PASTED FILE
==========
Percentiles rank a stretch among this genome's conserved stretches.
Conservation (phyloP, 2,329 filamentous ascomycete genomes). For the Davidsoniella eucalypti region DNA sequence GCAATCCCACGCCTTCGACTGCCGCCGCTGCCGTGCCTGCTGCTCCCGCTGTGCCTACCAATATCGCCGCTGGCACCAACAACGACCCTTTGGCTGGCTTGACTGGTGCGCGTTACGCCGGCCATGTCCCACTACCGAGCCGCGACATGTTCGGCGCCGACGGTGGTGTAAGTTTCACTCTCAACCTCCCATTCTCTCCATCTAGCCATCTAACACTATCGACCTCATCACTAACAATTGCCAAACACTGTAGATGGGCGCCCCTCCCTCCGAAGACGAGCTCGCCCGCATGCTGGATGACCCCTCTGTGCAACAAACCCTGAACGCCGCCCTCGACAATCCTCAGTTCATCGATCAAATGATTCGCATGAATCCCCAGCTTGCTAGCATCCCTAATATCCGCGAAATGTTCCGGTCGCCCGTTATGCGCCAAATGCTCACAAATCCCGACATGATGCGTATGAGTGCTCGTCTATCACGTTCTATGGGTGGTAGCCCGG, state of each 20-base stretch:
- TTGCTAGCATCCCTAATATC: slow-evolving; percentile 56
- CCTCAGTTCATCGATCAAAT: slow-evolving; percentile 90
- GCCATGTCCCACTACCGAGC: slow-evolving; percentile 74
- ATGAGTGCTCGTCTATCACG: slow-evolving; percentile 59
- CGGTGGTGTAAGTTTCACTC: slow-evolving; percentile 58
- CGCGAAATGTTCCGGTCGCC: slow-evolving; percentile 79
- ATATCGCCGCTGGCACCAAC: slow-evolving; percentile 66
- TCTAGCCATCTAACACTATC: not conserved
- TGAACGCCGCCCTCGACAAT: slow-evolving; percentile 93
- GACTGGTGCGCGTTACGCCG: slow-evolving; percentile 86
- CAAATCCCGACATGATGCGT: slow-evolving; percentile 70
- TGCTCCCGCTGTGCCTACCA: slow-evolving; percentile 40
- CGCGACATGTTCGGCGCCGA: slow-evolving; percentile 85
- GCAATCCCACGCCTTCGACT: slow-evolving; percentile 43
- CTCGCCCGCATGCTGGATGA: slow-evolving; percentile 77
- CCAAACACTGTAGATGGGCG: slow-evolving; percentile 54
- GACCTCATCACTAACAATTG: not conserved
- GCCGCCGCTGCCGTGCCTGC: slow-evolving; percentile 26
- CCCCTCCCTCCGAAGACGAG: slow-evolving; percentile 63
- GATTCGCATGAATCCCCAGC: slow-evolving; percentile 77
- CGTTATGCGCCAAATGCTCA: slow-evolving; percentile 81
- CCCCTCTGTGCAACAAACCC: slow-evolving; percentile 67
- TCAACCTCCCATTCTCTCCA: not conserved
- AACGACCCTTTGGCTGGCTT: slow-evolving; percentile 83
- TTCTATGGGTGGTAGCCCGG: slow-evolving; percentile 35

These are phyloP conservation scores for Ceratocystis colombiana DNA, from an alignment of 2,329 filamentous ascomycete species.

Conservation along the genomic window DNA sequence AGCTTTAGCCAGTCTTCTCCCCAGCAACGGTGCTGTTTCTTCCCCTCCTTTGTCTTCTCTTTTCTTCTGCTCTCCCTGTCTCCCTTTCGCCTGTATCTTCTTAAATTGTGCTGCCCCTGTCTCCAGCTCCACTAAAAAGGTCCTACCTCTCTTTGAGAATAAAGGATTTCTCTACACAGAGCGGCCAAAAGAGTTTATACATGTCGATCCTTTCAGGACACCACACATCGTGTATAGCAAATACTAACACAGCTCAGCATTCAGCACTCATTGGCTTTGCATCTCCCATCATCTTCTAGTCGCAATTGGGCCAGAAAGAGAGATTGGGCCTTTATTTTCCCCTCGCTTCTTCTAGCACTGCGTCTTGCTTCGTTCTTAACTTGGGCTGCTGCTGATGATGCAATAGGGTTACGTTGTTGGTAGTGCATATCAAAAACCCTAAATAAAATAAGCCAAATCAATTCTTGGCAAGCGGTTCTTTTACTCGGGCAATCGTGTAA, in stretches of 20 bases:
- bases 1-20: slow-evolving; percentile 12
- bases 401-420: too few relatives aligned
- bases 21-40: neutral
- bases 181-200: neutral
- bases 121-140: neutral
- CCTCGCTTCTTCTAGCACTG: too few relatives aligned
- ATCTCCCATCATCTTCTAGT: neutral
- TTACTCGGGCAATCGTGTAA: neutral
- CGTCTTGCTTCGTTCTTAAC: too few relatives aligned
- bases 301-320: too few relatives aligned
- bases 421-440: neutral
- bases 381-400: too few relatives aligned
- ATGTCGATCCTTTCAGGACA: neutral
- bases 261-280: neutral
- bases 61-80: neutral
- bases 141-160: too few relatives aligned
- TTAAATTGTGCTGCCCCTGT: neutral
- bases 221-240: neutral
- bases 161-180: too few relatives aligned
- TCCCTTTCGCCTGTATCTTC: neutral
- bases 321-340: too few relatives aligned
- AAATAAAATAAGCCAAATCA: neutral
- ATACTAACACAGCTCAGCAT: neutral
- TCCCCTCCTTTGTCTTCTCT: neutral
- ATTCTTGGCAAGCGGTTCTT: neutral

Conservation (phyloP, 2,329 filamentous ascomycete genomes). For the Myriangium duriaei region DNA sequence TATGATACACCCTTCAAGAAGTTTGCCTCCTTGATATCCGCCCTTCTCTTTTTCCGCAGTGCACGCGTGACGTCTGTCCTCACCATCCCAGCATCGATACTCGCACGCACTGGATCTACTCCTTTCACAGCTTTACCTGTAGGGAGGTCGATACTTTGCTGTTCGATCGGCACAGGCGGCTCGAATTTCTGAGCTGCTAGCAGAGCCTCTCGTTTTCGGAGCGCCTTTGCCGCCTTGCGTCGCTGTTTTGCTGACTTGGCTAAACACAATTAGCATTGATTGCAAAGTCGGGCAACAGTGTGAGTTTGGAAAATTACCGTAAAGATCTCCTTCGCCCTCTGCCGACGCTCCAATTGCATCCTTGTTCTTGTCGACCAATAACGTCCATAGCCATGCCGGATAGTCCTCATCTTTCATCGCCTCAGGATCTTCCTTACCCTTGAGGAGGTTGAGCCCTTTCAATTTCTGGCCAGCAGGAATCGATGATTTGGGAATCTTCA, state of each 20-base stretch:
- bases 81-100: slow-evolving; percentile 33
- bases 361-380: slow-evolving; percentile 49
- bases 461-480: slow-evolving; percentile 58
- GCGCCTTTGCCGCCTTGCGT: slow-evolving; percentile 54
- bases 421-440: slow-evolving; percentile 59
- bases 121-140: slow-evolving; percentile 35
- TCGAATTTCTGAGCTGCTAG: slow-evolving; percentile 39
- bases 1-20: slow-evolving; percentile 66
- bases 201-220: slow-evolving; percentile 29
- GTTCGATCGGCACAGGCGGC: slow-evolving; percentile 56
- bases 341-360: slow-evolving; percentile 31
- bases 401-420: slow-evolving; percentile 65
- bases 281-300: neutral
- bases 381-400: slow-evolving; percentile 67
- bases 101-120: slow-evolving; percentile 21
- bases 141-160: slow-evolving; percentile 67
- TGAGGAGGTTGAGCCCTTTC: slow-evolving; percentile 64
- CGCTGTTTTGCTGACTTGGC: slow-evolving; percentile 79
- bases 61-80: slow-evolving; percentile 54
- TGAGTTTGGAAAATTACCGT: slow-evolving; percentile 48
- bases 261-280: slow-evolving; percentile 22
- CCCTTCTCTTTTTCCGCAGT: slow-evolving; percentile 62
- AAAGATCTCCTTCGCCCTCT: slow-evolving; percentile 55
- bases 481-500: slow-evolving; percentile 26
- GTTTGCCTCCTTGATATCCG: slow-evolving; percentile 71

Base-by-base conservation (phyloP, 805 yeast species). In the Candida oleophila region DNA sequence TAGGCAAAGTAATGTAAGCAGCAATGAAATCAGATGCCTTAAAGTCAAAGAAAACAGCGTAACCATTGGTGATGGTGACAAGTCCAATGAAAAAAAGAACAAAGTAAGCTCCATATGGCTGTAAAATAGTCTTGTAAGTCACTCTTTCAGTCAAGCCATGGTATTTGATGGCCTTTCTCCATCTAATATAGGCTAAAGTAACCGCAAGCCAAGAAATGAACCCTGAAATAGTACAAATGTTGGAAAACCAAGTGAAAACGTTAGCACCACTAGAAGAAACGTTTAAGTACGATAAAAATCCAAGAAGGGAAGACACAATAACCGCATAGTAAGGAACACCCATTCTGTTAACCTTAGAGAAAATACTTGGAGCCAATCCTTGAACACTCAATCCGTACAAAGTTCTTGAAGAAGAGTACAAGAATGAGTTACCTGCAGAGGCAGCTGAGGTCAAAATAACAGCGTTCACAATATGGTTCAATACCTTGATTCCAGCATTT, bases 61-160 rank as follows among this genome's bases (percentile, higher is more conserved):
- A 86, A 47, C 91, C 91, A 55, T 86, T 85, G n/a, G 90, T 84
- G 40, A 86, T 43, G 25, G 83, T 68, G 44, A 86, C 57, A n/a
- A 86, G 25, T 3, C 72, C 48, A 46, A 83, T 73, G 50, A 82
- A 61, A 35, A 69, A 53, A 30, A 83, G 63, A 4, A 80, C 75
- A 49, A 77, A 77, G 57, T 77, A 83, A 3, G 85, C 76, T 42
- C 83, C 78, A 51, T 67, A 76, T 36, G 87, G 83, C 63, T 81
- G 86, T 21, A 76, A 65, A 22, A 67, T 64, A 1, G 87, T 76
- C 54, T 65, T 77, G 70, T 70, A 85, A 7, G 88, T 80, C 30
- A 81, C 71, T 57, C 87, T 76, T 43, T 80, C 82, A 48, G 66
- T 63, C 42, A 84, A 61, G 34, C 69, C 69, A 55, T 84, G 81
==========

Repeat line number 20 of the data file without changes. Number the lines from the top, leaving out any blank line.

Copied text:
- GCCGCCGCTGCCGTGCCTGC: slow-evolving; percentile 26